The coral excavating sponge Cliona delitrix is one of the most aggressive and conspicuous excavating sponges on Caribbean reefs. While C. delitrix is very prominent displaying its typical encrusting growth form (β-stage) on the Caribbean island of Bonaire, it is rather elusive and only exhibits a papillated habitus (α-stage) on the neighboring island of Curaçao. Here I document the first two encrusting specimen of C. delitrix on Curaçao and discuss potential explanations for island-specific differences in its habitus and occurrence. An increase of encrusting specimen could have profound consequences for Curaçaoan reefs and should thus be monitored closely.
Marine Biodiversity Records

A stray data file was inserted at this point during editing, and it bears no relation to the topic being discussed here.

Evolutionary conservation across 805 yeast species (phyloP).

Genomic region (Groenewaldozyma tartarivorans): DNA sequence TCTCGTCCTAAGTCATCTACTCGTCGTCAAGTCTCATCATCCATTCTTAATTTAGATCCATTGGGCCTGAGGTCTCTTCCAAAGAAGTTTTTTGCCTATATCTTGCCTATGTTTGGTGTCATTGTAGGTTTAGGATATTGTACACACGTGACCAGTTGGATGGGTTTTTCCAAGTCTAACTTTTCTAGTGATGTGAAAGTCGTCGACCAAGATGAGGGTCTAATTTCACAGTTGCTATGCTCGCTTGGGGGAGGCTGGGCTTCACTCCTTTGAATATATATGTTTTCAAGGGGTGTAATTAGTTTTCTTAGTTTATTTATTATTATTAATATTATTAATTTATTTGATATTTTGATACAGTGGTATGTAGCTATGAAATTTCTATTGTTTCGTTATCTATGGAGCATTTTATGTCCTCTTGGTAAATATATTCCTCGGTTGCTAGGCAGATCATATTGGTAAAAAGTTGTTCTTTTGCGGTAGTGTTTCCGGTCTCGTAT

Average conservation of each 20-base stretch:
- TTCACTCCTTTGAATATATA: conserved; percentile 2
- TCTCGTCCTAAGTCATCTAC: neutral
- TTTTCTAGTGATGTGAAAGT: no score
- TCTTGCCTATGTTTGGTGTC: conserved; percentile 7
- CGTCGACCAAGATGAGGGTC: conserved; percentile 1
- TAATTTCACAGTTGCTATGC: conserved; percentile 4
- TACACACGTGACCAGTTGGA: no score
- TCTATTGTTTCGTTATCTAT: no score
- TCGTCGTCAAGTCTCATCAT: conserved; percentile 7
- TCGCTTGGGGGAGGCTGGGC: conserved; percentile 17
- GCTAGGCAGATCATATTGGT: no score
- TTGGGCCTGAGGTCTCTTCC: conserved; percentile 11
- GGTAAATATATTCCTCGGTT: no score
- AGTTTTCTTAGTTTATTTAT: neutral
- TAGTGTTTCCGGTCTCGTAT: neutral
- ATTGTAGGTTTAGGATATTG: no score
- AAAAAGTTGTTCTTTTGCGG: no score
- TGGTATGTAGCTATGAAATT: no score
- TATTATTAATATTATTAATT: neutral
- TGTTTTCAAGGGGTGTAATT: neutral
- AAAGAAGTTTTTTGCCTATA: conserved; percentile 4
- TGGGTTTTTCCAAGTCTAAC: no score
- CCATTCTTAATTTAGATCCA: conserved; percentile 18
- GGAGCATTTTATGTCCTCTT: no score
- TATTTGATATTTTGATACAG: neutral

Very little information exists about the cetaceans of Aruba, Curaçao and Bonaire (ABC Islands), in the southern Caribbean. During the first dedicated cetacean surveys for the coastal waters of Aruba, photographic evidence for the occurrence of false killer whales (Pseudorca crassidens), Atlantic spotted dolphins (Stenella frontalis) and spinner dolphins (Stenella longirostris) was obtained. These represent the first confirmed records of P. crassidens and S. frontalis for the ABC Islands and of S. longirostris for Aruba.
A dead dolphin found on Bonaire in August 2011 is identified as adult Fraser’s dolphin Lagenodelphis hosei, a new species for the Dutch Caribbean. A first closer examination showed a collapsed lung, stomach parasite infection and abundant mouth ulceration as indications of its health status. The animal was relatively fresh and did not die very long before it was found. Like more often with stranded deep diving cetacean species within the area, remnants of crustacean were found in its beak indicating recent foraging.